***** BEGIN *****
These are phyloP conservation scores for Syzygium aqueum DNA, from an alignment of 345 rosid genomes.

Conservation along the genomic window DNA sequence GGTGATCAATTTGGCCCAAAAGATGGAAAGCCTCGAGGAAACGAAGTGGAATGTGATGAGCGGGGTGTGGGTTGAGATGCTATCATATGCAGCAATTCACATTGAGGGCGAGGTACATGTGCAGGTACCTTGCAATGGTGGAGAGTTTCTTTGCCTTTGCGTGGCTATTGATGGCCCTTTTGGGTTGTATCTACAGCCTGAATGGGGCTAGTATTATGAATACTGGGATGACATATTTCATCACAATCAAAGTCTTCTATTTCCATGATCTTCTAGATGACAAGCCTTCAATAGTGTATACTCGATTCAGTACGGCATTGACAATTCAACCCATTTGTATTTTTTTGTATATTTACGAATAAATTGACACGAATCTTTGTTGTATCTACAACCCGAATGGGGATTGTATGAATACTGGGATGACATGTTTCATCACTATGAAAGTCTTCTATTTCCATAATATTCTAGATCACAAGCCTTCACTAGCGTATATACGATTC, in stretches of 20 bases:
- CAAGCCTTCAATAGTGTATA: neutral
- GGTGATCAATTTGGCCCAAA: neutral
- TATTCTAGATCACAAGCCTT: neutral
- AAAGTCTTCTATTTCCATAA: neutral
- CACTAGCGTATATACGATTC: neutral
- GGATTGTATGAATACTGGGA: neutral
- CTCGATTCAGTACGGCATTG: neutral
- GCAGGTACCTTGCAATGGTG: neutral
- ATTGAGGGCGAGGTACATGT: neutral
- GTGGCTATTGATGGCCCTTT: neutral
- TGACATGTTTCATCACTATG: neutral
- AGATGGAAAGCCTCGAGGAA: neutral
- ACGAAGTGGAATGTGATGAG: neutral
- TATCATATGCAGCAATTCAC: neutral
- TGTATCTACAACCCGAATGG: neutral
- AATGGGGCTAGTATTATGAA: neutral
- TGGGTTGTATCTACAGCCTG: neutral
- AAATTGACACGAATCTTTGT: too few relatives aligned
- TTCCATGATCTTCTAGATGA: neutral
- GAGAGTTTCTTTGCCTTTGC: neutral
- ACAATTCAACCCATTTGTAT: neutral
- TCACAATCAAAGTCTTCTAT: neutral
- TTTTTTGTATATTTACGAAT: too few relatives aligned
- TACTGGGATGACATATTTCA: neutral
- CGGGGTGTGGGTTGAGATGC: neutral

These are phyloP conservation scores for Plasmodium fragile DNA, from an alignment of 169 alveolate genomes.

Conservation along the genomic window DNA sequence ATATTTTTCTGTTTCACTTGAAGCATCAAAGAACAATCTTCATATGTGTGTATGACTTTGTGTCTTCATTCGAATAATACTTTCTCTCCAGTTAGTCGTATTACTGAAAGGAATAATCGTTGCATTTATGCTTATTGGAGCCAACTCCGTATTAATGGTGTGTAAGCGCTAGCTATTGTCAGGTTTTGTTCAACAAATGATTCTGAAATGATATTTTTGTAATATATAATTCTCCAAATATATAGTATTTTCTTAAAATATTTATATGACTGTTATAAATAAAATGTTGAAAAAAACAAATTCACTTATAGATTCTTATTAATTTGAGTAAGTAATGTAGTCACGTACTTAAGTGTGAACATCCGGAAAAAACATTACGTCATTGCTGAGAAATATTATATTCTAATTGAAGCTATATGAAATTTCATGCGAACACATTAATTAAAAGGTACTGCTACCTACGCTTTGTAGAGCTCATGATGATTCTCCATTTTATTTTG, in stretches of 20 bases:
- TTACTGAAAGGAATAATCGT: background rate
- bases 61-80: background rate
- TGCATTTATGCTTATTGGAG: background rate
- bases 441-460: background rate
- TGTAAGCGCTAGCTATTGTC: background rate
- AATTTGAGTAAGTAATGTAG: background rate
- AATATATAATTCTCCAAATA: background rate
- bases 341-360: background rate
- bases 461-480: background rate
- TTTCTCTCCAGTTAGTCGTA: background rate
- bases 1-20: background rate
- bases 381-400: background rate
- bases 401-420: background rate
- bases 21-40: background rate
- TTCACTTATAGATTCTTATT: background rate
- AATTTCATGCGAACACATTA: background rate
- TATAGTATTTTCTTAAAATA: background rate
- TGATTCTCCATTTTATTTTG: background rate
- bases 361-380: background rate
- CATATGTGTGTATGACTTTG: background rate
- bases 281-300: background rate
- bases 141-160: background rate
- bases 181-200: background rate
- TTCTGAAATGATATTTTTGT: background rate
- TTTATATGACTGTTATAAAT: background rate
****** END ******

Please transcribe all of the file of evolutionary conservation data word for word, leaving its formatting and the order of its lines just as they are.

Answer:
These are phyloP conservation scores for Syzygium aqueum DNA, from an alignment of 345 rosid genomes.

Conservation along the genomic window DNA sequence GGTGATCAATTTGGCCCAAAAGATGGAAAGCCTCGAGGAAACGAAGTGGAATGTGATGAGCGGGGTGTGGGTTGAGATGCTATCATATGCAGCAATTCACATTGAGGGCGAGGTACATGTGCAGGTACCTTGCAATGGTGGAGAGTTTCTTTGCCTTTGCGTGGCTATTGATGGCCCTTTTGGGTTGTATCTACAGCCTGAATGGGGCTAGTATTATGAATACTGGGATGACATATTTCATCACAATCAAAGTCTTCTATTTCCATGATCTTCTAGATGACAAGCCTTCAATAGTGTATACTCGATTCAGTACGGCATTGACAATTCAACCCATTTGTATTTTTTTGTATATTTACGAATAAATTGACACGAATCTTTGTTGTATCTACAACCCGAATGGGGATTGTATGAATACTGGGATGACATGTTTCATCACTATGAAAGTCTTCTATTTCCATAATATTCTAGATCACAAGCCTTCACTAGCGTATATACGATTC, in stretches of 20 bases:
- CAAGCCTTCAATAGTGTATA: neutral
- GGTGATCAATTTGGCCCAAA: neutral
- TATTCTAGATCACAAGCCTT: neutral
- AAAGTCTTCTATTTCCATAA: neutral
- CACTAGCGTATATACGATTC: neutral
- GGATTGTATGAATACTGGGA: neutral
- CTCGATTCAGTACGGCATTG: neutral
- GCAGGTACCTTGCAATGGTG: neutral
- ATTGAGGGCGAGGTACATGT: neutral
- GTGGCTATTGATGGCCCTTT: neutral
- TGACATGTTTCATCACTATG: neutral
- AGATGGAAAGCCTCGAGGAA: neutral
- ACGAAGTGGAATGTGATGAG: neutral
- TATCATATGCAGCAATTCAC: neutral
- TGTATCTACAACCCGAATGG: neutral
- AATGGGGCTAGTATTATGAA: neutral
- TGGGTTGTATCTACAGCCTG: neutral
- AAATTGACACGAATCTTTGT: too few relatives aligned
- TTCCATGATCTTCTAGATGA: neutral
- GAGAGTTTCTTTGCCTTTGC: neutral
- ACAATTCAACCCATTTGTAT: neutral
- TCACAATCAAAGTCTTCTAT: neutral
- TTTTTTGTATATTTACGAAT: too few relatives aligned
- TACTGGGATGACATATTTCA: neutral
- CGGGGTGTGGGTTGAGATGC: neutral

These are phyloP conservation scores for Plasmodium fragile DNA, from an alignment of 169 alveolate genomes.

Conservation along the genomic window DNA sequence ATATTTTTCTGTTTCACTTGAAGCATCAAAGAACAATCTTCATATGTGTGTATGACTTTGTGTCTTCATTCGAATAATACTTTCTCTCCAGTTAGTCGTATTACTGAAAGGAATAATCGTTGCATTTATGCTTATTGGAGCCAACTCCGTATTAATGGTGTGTAAGCGCTAGCTATTGTCAGGTTTTGTTCAACAAATGATTCTGAAATGATATTTTTGTAATATATAATTCTCCAAATATATAGTATTTTCTTAAAATATTTATATGACTGTTATAAATAAAATGTTGAAAAAAACAAATTCACTTATAGATTCTTATTAATTTGAGTAAGTAATGTAGTCACGTACTTAAGTGTGAACATCCGGAAAAAACATTACGTCATTGCTGAGAAATATTATATTCTAATTGAAGCTATATGAAATTTCATGCGAACACATTAATTAAAAGGTACTGCTACCTACGCTTTGTAGAGCTCATGATGATTCTCCATTTTATTTTG, in stretches of 20 bases:
- TTACTGAAAGGAATAATCGT: background rate
- bases 61-80: background rate
- TGCATTTATGCTTATTGGAG: background rate
- bases 441-460: background rate
- TGTAAGCGCTAGCTATTGTC: background rate
- AATTTGAGTAAGTAATGTAG: background rate
- AATATATAATTCTCCAAATA: background rate
- bases 341-360: background rate
- bases 461-480: background rate
- TTTCTCTCCAGTTAGTCGTA: background rate
- bases 1-20: background rate
- bases 381-400: background rate
- bases 401-420: background rate
- bases 21-40: background rate
- TTCACTTATAGATTCTTATT: background rate
- AATTTCATGCGAACACATTA: background rate
- TATAGTATTTTCTTAAAATA: background rate
- TGATTCTCCATTTTATTTTG: background rate
- bases 361-380: background rate
- CATATGTGTGTATGACTTTG: background rate
- bases 281-300: background rate
- bases 141-160: background rate
- bases 181-200: background rate
- TTCTGAAATGATATTTTTGT: background rate
- TTTATATGACTGTTATAAAT: background rate